What is a Lasting Power of Attorney?

What is a Lasting Power of Attorney?

Wednesday 23rd January 2019

A Lasting Power of Attorney (LPA) is a legal document that sets out who you would want to deal with your affairs if you are unable to do so yourself.

It is very useful should you suffer sudden loss of mental capacity, or if you were to suffer dementia or a long term illness.

Why should I make a Lasting Power of Attorney?

You are unable to predict when you may be rendered unable to sign documents or make decisions for yourself. This could be due to an accident, severe illness or it could occur over time as your health deteriorates.

If you do not have an LPA and you lose your mental capacity, you will need a deputyship order. This is more expensive, can be a lengthy process and could result in the wrong person becoming your deputy. For example; an estranged child, a spouse you are separated from or even a professional person you have never met.

Types of Lasting Powers of Attorney

There are two different types of LPA which are responsible for handling your affairs.

LPA for Property & Financial Affairs – used for dealing with day to day financial affairs including:

  • Investing money
  • Selling or transferring property
  • Collecting benefits
  • Paying bills

Generally, this LPA looks after the financial interests of you, the donor, and can be used if you are still capable but have given your consent.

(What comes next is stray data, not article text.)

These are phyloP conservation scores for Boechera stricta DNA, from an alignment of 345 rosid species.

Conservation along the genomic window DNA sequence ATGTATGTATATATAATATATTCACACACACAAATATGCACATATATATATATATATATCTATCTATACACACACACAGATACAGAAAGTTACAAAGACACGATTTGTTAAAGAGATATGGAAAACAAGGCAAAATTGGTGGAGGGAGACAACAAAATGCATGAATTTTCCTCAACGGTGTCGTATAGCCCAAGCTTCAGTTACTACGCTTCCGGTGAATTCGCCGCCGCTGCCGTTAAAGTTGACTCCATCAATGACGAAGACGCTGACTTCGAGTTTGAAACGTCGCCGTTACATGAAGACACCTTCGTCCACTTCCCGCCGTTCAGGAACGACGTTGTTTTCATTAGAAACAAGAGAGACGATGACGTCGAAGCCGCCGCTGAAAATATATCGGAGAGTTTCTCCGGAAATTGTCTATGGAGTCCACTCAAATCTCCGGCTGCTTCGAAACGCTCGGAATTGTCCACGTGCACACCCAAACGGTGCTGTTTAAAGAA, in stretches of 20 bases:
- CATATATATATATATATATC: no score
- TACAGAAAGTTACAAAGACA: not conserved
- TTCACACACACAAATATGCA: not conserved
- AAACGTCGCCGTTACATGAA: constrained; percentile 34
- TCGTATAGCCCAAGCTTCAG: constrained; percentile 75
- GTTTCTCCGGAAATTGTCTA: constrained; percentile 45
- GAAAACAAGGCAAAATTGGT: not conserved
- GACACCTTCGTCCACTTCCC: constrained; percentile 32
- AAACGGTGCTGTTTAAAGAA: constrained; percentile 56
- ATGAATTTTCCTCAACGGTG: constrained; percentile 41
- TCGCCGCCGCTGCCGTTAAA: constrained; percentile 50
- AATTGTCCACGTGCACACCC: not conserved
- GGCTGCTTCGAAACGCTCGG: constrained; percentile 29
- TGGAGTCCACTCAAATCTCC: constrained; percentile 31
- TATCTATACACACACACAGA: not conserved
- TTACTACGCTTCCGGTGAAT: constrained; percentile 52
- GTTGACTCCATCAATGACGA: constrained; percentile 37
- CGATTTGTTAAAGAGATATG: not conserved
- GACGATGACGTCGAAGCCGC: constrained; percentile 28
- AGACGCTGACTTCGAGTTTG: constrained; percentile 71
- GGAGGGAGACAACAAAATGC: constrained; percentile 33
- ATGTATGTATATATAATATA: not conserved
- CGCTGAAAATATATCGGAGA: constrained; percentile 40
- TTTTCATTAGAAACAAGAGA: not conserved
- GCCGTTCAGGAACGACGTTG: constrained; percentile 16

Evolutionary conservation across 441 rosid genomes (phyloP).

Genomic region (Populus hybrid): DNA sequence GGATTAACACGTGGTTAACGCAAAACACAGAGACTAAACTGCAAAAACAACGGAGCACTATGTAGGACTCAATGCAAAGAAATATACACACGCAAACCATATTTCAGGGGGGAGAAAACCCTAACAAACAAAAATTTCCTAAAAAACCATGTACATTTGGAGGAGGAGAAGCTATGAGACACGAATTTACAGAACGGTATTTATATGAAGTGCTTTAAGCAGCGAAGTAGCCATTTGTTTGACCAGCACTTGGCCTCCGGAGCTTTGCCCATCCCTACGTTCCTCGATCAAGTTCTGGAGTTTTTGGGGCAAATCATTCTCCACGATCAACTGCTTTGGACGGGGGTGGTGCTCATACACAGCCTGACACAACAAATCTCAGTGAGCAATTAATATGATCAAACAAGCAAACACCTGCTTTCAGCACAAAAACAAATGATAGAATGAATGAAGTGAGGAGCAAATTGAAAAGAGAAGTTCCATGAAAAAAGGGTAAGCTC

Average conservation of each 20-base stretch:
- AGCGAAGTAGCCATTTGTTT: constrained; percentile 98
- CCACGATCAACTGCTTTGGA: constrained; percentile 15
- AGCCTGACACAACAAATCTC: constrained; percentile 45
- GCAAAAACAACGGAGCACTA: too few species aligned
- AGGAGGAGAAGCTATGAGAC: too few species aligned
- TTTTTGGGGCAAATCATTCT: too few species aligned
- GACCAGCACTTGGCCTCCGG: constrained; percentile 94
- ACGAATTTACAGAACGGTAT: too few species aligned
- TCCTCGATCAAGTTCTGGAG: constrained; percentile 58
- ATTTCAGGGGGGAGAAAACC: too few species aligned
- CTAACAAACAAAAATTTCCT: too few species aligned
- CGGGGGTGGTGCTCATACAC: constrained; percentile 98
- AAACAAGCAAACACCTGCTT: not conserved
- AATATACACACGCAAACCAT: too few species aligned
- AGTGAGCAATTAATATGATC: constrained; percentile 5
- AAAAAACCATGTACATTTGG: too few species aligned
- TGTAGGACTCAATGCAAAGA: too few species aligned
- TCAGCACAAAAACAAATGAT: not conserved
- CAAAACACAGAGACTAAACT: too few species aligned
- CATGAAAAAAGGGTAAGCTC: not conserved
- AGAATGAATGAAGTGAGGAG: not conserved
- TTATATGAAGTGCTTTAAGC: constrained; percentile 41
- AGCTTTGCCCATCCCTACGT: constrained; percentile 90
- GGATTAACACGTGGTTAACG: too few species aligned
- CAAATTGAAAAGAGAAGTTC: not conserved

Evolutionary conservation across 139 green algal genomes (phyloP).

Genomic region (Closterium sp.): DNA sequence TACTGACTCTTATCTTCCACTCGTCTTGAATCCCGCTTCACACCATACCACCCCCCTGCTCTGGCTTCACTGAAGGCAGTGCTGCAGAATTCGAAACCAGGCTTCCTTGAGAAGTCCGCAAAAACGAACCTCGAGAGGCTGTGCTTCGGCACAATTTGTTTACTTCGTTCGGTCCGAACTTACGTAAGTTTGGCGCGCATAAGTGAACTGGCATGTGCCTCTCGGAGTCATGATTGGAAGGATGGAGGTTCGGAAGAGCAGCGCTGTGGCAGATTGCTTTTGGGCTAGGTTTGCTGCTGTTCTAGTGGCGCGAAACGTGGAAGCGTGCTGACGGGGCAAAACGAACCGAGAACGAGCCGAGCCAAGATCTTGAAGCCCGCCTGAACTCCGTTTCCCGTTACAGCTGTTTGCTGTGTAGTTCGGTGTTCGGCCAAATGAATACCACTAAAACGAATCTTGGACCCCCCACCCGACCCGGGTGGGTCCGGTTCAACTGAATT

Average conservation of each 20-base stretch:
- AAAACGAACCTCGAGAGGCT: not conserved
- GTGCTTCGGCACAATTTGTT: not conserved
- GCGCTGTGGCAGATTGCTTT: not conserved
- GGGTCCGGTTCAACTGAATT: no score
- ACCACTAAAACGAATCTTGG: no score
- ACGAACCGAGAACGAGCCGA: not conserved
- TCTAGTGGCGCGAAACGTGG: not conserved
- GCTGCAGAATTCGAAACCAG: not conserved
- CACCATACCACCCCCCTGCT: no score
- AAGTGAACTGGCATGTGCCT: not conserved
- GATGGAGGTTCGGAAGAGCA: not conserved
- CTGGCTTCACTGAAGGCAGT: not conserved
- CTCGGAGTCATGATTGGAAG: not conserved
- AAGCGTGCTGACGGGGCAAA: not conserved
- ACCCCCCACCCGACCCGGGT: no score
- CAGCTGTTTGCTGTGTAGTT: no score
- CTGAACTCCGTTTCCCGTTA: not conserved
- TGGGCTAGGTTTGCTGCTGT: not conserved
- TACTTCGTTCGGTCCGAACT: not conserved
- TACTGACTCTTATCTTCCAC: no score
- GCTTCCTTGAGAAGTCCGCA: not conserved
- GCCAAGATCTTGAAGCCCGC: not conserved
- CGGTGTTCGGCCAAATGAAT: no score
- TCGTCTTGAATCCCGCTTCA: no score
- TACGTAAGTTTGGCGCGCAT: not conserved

LPA for Health and Welfare – used for care and medical decisions.

Your attorney can make decisions about anything to do with your health and personal welfare, this includes:

  • medical treatment
  • where you are cared for
  • the type of care you receive
  • day-to-day care about your diet, dress and routine

You can list any instructions that your attorney must follow or any preferences you would like them to take into account when making a decision for you.

Registering your LPA

An LPA cannot be used unless it has been registered with the Office of the Public Guardian which can take around 12 weeks.

Signing an LPA

A donor needs someone to certify that they have the mental capacity to sign their LPA. It needs to be signed before an independent witness and attorneys also need to sign before a witness. The format and order in which the document is signed is important and that’s where we can help. We will complete all of the paperwork for you and also be your certificate provider making the process faster and more simple.

If you have any questions or would like to discuss your circumstances with us, call 0330 010 8370 or complete the online contact form here.